Here's how the precinct analysis works

Most people, despite what they say, are faithful Democrats or Republicans. The job of your campaign is twofold: 1) make sure the Republicans vote, and b) reach out to those whose vote could depend on what you do or say. You don’t know who they are, but an analysis of each voting precinct will at least show where most of them live.

Over the course of 30 years and 100 campaigns, we’ve seen nothing that produces greater benefits for the resources committed to developing a precinct analysis.

Precinct Categories

1. Ticket-Splitters

The top-ranking 20 percent in the ticket-split column. You will notice that most of these precincts rank high in the other categories as well. Which means that you can win them — big — but you must also work them.

2. Base Republican

The top-ranking 20 percent in the average Republican percent column that are not already included in Category 1. These are the consistently-Republican precincts. Make sure that your mailings and walk lists include the Democrats in these precincts because it’s likely that most of them have voted for at least a few Republicans before. Target these precincts first for get-out-the-vote and voter registration.

3. Aspiring Republican

Here’s where it gets a bit tricky. Keep moving down the list in order by Overall Rank, and assign precincts to Category 3 until you’ve included two thirds of your anticipated turnout (Column O). These are the precincts that you’ll turn into bedrock Republican once you’re elected and have had a few years to work them. Until then, just make sure that you break even in these precincts.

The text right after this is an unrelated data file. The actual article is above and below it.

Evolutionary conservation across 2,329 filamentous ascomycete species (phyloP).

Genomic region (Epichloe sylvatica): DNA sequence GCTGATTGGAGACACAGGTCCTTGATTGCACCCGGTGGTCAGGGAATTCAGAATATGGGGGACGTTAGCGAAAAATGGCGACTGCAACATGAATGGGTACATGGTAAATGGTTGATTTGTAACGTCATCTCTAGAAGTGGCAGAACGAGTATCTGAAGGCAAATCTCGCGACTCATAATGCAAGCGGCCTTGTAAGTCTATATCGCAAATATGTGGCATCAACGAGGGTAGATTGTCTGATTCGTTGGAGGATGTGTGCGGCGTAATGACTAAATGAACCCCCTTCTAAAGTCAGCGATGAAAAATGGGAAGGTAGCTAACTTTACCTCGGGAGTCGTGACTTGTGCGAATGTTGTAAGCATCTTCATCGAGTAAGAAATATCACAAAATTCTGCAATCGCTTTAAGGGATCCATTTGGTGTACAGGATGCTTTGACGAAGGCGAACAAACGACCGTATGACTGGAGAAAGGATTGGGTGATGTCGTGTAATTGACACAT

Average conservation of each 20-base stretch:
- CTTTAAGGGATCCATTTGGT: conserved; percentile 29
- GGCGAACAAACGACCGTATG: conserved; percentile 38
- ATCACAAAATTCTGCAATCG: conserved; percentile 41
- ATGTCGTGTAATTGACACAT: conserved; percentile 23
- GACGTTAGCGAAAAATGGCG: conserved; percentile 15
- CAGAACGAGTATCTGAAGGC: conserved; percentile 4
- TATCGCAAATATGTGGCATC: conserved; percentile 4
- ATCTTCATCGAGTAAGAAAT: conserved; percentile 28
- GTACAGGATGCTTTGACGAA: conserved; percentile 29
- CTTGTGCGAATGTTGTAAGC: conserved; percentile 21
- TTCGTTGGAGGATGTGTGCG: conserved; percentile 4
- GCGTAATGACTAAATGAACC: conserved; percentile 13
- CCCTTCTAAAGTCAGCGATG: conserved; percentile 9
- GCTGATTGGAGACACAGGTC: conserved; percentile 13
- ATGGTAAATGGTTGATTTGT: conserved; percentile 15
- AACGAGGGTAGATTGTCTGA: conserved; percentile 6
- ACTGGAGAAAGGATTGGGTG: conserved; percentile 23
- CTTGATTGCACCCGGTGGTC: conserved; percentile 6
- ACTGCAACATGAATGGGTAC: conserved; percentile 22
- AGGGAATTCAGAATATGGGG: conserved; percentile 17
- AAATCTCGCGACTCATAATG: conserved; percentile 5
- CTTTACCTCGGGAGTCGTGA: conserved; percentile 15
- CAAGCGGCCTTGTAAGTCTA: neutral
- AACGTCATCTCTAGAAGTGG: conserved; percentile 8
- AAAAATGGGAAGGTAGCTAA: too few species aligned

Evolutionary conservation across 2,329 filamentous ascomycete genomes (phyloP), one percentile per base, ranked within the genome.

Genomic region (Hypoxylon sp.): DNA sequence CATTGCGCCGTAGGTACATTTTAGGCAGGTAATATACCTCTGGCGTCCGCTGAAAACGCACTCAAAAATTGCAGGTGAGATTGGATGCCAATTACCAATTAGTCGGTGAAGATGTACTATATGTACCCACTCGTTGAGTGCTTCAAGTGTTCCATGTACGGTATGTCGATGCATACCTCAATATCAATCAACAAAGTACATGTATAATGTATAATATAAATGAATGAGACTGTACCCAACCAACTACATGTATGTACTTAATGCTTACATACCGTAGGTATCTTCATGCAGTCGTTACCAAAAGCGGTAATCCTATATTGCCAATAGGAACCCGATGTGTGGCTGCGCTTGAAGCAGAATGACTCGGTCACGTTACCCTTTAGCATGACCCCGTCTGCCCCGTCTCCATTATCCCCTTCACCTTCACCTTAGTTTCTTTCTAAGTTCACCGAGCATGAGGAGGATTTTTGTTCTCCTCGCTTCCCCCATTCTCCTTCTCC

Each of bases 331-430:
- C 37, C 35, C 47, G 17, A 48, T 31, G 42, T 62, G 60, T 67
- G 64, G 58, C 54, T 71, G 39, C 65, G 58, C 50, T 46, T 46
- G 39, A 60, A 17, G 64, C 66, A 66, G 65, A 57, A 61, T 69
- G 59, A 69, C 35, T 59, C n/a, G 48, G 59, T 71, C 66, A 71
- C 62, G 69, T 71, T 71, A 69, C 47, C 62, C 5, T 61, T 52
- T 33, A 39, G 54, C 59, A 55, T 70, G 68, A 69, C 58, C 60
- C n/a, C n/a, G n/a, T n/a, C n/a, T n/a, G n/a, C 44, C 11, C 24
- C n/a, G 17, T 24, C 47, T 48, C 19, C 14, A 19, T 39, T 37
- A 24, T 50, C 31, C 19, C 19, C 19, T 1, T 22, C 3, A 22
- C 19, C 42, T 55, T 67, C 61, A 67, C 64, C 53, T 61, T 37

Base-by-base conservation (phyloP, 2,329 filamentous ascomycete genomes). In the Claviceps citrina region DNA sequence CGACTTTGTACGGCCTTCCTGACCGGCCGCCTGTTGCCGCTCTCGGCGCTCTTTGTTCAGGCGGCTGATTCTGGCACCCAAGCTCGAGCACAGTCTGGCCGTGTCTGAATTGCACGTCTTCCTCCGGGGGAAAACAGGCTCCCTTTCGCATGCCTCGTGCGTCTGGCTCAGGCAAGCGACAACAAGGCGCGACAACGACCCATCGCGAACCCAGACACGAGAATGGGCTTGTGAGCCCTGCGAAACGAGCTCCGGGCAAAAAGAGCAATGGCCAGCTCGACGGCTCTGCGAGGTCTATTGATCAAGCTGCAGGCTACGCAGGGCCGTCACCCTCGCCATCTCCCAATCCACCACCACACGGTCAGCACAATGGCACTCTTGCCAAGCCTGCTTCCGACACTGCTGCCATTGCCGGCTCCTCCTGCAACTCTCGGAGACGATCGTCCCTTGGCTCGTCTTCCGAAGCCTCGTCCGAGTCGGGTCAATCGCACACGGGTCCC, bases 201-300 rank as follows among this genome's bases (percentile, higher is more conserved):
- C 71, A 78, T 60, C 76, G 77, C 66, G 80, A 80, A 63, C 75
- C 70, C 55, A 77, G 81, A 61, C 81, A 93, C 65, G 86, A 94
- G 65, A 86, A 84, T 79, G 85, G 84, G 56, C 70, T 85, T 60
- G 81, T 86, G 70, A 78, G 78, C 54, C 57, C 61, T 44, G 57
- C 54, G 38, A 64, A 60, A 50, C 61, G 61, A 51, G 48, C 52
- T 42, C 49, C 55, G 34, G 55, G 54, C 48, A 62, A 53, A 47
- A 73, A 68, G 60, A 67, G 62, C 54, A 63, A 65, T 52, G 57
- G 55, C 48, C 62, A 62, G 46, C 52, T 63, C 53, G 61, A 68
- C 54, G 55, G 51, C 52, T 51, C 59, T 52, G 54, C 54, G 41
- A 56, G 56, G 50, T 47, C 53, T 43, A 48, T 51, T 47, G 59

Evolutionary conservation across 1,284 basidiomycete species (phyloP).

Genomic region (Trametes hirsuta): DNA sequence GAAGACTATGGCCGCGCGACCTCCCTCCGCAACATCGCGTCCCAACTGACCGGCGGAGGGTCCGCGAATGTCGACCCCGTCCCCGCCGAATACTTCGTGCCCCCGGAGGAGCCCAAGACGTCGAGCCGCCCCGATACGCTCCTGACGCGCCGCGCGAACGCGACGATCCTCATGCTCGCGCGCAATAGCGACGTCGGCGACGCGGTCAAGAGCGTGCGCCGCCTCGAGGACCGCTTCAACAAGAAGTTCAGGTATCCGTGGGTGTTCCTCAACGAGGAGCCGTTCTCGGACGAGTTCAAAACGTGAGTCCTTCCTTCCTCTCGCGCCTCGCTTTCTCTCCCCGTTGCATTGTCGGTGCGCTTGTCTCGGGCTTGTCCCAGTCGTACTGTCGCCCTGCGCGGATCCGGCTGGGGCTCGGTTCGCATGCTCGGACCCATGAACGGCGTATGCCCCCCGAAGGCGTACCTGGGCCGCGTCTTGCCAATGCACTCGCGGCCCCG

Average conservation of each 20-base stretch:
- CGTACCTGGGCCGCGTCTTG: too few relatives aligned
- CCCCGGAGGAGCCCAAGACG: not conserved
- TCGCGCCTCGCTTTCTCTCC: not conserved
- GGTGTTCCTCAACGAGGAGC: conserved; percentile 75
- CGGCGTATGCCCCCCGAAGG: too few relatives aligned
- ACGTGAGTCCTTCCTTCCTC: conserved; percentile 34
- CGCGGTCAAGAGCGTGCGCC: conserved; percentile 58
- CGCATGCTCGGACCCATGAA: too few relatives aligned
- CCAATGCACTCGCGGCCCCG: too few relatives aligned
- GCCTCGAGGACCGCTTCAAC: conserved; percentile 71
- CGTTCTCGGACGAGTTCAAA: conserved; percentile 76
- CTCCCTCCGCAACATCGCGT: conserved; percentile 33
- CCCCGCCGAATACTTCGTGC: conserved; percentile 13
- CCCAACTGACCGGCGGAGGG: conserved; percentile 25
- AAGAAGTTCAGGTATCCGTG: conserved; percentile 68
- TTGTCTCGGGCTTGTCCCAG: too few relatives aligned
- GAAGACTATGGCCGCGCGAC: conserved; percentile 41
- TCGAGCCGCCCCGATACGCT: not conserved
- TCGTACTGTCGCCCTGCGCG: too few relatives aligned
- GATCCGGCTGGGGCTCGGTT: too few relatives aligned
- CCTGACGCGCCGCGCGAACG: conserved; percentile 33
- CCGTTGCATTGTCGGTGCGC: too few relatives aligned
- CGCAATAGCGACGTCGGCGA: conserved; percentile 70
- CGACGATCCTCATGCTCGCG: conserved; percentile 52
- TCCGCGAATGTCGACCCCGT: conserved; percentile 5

4. Base Democrat

Everything above the bottom 20 percent in overall rank that is not already categorized. A typical precinct in this category would be filled with blue-collar, lower-middle-class wage-earners. Most of the people in these precincts have never voted Republican, so your losses are predictable and your time here is poorly spent.

5. Solid Democrat

The bottom 20 percent in overall rank. They vote Democrat. Period. (In the example you’ll see that no Republican has even reached 30 percent.) These are the precincts where the Democrats’ street money will flow on election day. The good news is that, because they vote so consistently D, you can actually predict your likely losses at various turnout levels. At least then you’ll know what you’ll need from the rest of the district.

Don't let registration numbers mislead you

The ratio of registered Republicans to Democrats doesn't necessarily predict voting habits. If the Democrat party runs active primary elections, and the Republicans don’t, then Democrat registration will be disproportionatley higher.

“Independents” are a myth. Don’t mistakenly assume that voters without a party registration are somehow “independent”. In most states it means they haven’t voted in a primary. An unaffiliated voter in a heavily Republican precinct probably votes Republican, while an unaffiliated voter in a base-Democrat precinct votes – you guessed it!   Only a tiny fraction of voters are truly independent, despite what you may hear. The proof is in the precinct results. Most people sympathize with one party or another – and vote that way, particularly in low-visibility elections (anything below Governor or US Senator), where they haven’t much knowledge of the candidates or issues.